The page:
OAKLAND -- The A's sported throwback uniforms in Saturday's 1969 Turn Back the Clock Day at O.co Coliseum.
The legendary green-and-gold look was a unique change of pace with a shot of nostalgia that embraced the franchise's past, but it was quite a contrast to the Angels' modest gray throwbacks from 1969.
Vests, a trend that began when the A's were still in Kansas City, are involved in deep California gold and match the trousers, which if worn properly are hiked at the knee to display striped stirrup socks and white cleats. Beneath the vests are lime-green undershirts, and etched on the front is the A's logo -- 1969 was the first year the Athletics adopted an apostrophe S beside the traditional A -- and on the back are numerals without names.
"I've watched these teams when I was younger, so that makes it kind of cool," A's manager Bob Melvin said. "When I saw [bench coach] Chip Hale put his uniform on with the No. 14, I instantly thought of Vida Blue, where I don't as much wearing the white uniforms. It's definitely something that resonated at some point in time with me."
Blue, a member of the 1969 A's and winner of the American League Cy Young and MVP awards in '71, threw out Saturday's ceremonial first pitch but wasn't wearing the uniform. Melvin said Hale was in uniform as early as 7:30 a.m.
A's starter Brett Anderson was in full garb when he made his third-inning TV appearance, though he said beforehand that he feared they won't complement an injured right foot that has kept him out for much of the season.
"Just giving people what they want," Anderson said. "I'm kind of upset I have to do it in a throwback uniform because my ankle-to-calf ratio's not very good, so I'll look like Jim Thome in 1970. So maybe I'll get some Twitter followers."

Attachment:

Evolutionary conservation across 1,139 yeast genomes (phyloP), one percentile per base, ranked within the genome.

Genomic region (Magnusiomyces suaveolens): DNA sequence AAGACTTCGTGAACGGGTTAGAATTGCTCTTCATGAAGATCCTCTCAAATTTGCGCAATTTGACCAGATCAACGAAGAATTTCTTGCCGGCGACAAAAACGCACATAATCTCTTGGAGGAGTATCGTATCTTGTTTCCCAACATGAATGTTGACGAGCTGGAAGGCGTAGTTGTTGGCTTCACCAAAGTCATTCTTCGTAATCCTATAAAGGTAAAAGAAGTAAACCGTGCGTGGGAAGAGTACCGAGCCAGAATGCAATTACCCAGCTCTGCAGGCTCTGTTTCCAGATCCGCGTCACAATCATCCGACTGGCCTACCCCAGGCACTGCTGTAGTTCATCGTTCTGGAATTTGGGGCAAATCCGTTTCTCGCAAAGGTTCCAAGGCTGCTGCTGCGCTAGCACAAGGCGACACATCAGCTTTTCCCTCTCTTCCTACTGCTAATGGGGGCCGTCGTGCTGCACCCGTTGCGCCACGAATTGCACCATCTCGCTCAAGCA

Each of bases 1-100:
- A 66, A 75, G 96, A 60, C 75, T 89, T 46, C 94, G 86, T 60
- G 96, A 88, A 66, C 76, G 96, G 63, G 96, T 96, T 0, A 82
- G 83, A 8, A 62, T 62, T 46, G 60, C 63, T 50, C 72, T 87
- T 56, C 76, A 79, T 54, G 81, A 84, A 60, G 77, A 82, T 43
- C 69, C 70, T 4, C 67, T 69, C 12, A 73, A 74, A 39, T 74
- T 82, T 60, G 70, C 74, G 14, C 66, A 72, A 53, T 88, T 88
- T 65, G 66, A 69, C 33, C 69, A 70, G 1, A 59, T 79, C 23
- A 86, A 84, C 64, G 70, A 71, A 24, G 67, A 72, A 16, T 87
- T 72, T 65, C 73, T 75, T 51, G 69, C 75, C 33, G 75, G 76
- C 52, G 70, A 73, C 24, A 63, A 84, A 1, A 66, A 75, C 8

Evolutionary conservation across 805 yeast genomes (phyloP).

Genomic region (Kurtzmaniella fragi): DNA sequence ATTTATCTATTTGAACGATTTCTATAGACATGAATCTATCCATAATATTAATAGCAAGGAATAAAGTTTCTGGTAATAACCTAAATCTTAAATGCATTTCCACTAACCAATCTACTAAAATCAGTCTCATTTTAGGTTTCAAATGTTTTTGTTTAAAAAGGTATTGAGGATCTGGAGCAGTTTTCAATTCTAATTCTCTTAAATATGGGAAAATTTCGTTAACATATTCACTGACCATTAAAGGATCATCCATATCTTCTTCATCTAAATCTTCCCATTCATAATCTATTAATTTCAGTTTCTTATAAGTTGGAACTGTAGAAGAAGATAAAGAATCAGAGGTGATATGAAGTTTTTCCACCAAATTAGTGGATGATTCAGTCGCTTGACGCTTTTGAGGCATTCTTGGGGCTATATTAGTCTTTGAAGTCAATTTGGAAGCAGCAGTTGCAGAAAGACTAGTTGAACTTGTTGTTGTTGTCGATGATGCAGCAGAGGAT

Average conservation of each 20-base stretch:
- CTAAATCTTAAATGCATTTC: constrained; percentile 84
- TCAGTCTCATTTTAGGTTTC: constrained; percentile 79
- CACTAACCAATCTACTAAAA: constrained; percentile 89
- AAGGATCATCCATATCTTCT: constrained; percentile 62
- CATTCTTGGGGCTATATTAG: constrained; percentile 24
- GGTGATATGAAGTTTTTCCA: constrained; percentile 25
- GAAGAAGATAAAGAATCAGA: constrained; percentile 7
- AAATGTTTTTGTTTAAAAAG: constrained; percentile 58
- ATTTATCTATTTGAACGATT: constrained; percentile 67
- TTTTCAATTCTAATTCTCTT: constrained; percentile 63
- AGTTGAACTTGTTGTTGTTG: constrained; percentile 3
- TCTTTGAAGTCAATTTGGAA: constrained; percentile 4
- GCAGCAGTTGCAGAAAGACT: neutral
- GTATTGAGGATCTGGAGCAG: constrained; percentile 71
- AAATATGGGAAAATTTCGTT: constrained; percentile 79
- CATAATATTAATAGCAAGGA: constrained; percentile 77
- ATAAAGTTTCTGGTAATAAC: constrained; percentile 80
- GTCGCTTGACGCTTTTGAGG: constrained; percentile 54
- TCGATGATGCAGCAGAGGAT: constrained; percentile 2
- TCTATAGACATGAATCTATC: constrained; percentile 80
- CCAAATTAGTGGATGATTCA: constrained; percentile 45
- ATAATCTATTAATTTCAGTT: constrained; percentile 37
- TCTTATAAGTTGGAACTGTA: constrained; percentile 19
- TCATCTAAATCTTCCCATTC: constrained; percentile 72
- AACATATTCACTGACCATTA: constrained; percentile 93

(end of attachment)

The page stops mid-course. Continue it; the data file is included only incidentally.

Anderson simulates game warmup in rehab session
OAKLAND -- Brett Anderson is past the point of worrying and talking about his foot. Oakland's rehabbing lefty is simply focused on his pitches these days.
Anderson threw 51 of them in an up-and-down bullpen session on Saturday morning, first throwing 26 warmup pitches, as he would leading up to a regular start, before sitting down and getting back up to throw 25 more -- five more warmup pitches and 20 simulated pitches to both righties and lefties.
"Curt [Young] gave me a break, said we had scored two runs," Anderson said, smiling. "It was good. Going into it I didn't think there were going to be any problems, but you never know how you're going to react to sitting."
"I think the effort he used today was closer to game effort," Young added, "so he is progressing the way we want him to progress. His ankle feels great, his foot feels great."
The next step for Oakland's southpaw, out since April because of a stress fracture in his right foot, is likely a simulated game, followed by a rehab stint.
"I feel strong," Anderson said. "My body's a non-issue, more so focusing on my pitching and making sure my pitches are where they are. It was another positive bullpen."
• Seth Smith, typically a lineup staple against right-handers, received what A's manager Bob Melvin deemed a "mental day off" on Saturday. Smith is hitless in his last 26 at-bats, the longest such streak of his career.
• Melvin said John Jaso, stationed on the seven-day disabled list, was still feeling the effects of a concussion on Saturday. It's unclear whether the A's catcher will be ready to return to action when eligible on Thursday.